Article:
"I fight on a daily basis to save my son," she said, adding that he has been in drug rehab six times and is now in jail. "I go nose-to-nose with these drug dealers. . . . And they're coming after your kids."
The St. James woman was speaking to more than 200 people who filled the main room at the Nesconset Nursing Center to listen to civic leaders and government officials discuss how drugs, specifically heroin, have been gaining a foothold in their community.
Authorities say the problem isn't limited to Nesconset.
"There is an epidemic of heroin use on Long Island," said Jerry Roucoulet, acting director of nonprofit Long Island Council on Alcoholism and Drug Dependency.
"This is a problem that is creeping into our communities, and we are concerned," said Suffolk Police Commissioner Richard Dormer, adding that his department has set up a special unit to follow up on heroin overdose deaths.
In Suffolk, all heroin overdoses rose from 151 in 2000 to 312 last year. In Nassau, they increased from 68 to 83 in the same period. Arrests for heroin sale and possession rose from 100 in 2002 to about 150 last year, Nassau police said.
In the Nesconset/Lake Ronkonkoma/Ronkonkoma area, drug-related arrests rose nearly 60 percent, from 200 in 2000 to 319 in 2008, according to police statistics.
The recent meeting in Nesconset spurred police to set up a special tips line for the Nesconset/Lake Ronkonkoma area, 631-854-TIPS. Calls will remain anonymous. Five new officers, taken off the highway patrol, also were added to the Fourth Precinct, police said.
The mother told the hushed crowd that drug dealers are working out in the open, selling heroin and other drugs outside fast food establishments, in parks and schoolyards.
Other residents told of neighborhood houses - from Nesconset to Lake Grove to St. James - where they say occupants use mailboxes as drug pickup centers.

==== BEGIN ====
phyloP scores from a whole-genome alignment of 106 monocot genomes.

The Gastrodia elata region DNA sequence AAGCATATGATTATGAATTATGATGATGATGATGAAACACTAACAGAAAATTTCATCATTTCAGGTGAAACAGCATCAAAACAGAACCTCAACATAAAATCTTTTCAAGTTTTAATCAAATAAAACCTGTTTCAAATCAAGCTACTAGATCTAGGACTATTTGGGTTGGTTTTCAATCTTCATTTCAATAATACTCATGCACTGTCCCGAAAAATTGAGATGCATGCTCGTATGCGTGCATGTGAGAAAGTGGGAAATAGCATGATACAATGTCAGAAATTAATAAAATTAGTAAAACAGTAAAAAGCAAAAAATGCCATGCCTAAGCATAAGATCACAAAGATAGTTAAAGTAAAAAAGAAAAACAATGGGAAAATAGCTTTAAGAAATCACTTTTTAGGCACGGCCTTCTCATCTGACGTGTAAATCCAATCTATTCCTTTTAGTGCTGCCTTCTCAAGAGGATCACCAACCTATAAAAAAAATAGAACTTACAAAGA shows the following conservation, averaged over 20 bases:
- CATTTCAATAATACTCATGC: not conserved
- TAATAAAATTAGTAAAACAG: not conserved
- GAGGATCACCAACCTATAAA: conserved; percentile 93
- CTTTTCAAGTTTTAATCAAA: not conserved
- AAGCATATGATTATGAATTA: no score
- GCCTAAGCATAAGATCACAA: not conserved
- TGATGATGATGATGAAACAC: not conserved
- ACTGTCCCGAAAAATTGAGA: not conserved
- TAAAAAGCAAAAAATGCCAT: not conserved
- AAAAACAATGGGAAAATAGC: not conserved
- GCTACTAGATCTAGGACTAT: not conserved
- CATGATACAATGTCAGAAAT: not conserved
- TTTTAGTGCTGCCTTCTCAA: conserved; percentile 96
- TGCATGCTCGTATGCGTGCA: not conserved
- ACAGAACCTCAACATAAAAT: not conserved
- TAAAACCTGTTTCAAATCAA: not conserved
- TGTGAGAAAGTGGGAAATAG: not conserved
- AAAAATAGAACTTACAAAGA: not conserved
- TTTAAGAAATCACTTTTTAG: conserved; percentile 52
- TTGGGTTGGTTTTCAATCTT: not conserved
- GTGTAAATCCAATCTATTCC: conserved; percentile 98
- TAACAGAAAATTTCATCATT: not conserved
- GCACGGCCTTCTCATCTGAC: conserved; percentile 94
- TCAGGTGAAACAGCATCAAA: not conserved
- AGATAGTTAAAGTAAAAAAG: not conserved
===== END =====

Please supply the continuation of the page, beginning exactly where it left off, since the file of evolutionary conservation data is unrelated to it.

Audience members said they were alarmed by the murder last year of 70-year-old Martha Watson, a Nesconset resident police say was killed by an intruder looking for drugs.
"You've got to get your head out of the sand," the mother told the crowd.
Smithtown's park rangers made three arrests for drug possession in town parks last week, and are expanding patrols. "Over the course of the last couple of years, there has been an increase of drug activity," said public safety director John Valentine.
Fred Gorman, president of the Nesconset-Sachem Civic Association, who organized the meeting and initiated the tips line, said he became aware of the heroin problem when his group found used syringes and baggies during a cleanup of the Bavarian Inn parking lot.
"The tip line is an excellent way to get the word to the police," he said. "If we aren't vigilant, we'll lose. Our entire community is at stake."
That concern also was echoed at the meeting by Legis. John Kennedy (R-Nesconset) and Assemb. Michael Fitzpatrick (R-St. James).
Another St. James mother, who spoke on condition of anonymity, said her son has been a heroin addict for several years, and so are many of his friends.
She said heroin users can get high for as little as $10.
"It's here. It's hit us. It came to our nice little neighborhood," she said